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Basically Central Asian
It is in our benefit to lobby as Central Eurasians or Central Asians

Maryam Iman
August 20, 2004

In response to "I'm... Central Asian",

I just spent the last two months studying Tajik in Samarqand, Uzbekistan, and I can fully agree that Iran should be categorized into CEA (Central Eurasia). Currently, northern Iran is considered part of CEA geographically, but I think academics, et all, should start collaborating to categorize the whole of Iran culturally as part of CEA.

Samarqand was not too different from Esfehan, from the blue domes to the notorious, mercantile, bozori population (a mercantilism that not even Communism could not affect much). Ferghana felt like Qom or Mashad, although Mashhad and Qom are not as poor. Tashkent felt a whole lot like Tehran, minus the Islamic propaganda (although instead you had Uzbek propaganda), and minus the black dress. Bukhara ... Bukhara's old town was just empty and very touristy.

Living in a traditional Mahala in Samarqand was pretty much like living in a very traditional part of Iran. The same basic cultural norms exist - I was called 'sabok' for having plucked my eyebrows before marriage, if a guy and girl are talking the old ladies will assume they are dating, bread is holy, dress is conservative (i.e. no cleavage and skirts above knees), you burn 'esfand' to ward off the evil eye, and hospitality rituals are also very similar.

The main difference is religion. In CEA, people are culturally Muslim but spiritually atheists-- outside of Ferghana (and with the exception of growing Wahabism) they don't live the lives of real Muslims. In Iran, well we all know Iran... maybe they aren't so different religiously?

Samarqand felt a lot like Iran. The Zarafshon river, Sogdiana, the Registan, the flowers along the boulevard, and the wide eyed Tajik children playing in the fountains (along side cheshm tang Uzbek ones of course, Tatars, and Russians). Culturally it's similar, as is linguistically of course.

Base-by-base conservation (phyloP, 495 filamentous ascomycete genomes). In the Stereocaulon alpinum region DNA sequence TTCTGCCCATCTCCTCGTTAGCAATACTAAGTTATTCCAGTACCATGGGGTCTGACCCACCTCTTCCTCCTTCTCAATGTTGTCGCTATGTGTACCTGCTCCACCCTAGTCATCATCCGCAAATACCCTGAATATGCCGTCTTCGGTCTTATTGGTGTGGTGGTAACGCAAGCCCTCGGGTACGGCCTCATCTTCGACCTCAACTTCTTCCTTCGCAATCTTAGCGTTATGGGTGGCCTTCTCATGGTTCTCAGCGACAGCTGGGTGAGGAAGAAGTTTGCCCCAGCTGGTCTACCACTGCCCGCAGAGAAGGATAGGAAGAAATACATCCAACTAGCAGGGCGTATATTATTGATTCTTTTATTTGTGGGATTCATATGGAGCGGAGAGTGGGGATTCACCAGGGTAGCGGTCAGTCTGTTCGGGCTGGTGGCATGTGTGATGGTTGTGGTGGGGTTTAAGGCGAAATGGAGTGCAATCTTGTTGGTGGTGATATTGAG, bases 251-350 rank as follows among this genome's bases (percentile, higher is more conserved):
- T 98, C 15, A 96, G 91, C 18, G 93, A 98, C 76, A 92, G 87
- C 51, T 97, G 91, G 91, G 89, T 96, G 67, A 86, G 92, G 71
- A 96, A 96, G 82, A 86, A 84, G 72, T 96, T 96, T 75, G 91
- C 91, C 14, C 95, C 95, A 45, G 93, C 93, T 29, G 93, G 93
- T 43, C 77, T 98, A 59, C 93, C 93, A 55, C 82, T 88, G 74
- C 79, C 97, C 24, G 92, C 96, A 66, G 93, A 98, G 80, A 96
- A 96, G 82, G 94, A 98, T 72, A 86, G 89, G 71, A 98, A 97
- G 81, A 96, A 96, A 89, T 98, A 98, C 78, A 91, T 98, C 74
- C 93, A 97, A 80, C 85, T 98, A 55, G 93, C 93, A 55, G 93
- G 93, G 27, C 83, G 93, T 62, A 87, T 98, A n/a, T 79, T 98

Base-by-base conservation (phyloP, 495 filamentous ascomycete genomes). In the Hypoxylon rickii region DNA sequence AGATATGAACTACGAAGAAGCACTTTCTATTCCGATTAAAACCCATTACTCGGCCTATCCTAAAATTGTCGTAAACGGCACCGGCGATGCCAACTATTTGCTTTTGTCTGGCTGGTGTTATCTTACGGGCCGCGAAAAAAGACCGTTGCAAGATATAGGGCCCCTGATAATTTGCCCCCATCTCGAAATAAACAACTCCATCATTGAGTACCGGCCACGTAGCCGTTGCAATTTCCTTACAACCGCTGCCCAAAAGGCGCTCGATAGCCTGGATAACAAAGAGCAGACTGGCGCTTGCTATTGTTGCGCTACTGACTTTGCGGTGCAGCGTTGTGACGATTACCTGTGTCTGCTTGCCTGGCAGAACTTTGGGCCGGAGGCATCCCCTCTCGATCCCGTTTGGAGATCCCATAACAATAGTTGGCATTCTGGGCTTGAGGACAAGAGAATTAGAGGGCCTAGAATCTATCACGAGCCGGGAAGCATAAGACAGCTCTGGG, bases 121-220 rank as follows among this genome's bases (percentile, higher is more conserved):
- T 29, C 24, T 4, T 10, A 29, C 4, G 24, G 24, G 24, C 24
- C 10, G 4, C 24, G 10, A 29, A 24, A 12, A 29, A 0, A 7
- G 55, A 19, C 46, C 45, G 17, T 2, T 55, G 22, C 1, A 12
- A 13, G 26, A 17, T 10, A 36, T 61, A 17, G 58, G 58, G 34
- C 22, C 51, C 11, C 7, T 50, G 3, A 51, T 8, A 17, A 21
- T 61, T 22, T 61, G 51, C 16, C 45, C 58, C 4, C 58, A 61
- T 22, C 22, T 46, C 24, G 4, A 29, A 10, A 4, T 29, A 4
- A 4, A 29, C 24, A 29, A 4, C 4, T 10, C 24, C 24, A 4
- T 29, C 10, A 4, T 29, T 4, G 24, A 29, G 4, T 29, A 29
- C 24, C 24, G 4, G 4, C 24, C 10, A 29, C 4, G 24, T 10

To be labeled as Middle East is an improper definition, and it is in our benefit to lobby for the correct definition, Central Eurasia or Central Asia.

We would, however, be misguided if we believe that we'd be escaping all our problems. Terrorism is on the rise in this part of the world, as are dictatorships. While in the Ferghana Valley, the US and Israeli embassies in Tashkent were targeted by suicide bombers. Noruz 2004 in Tashkent experienced a string of terrorist attacks (see

Human rights is one of the worst in the world. The Soviets left a world of problems, such as the Aral Sea, draining the land with cotton production, as well as dividing up the area without much regard to resources or ethnic composition. So you can want to be included in CEA because you want to be politically correct, but if you think you are going to avoid problems associated with the Middle East, nota bene, that Central Asia is a ticking time bomb.

Maryam Iman: School of Foreign Service, 2006, Georgetown University.

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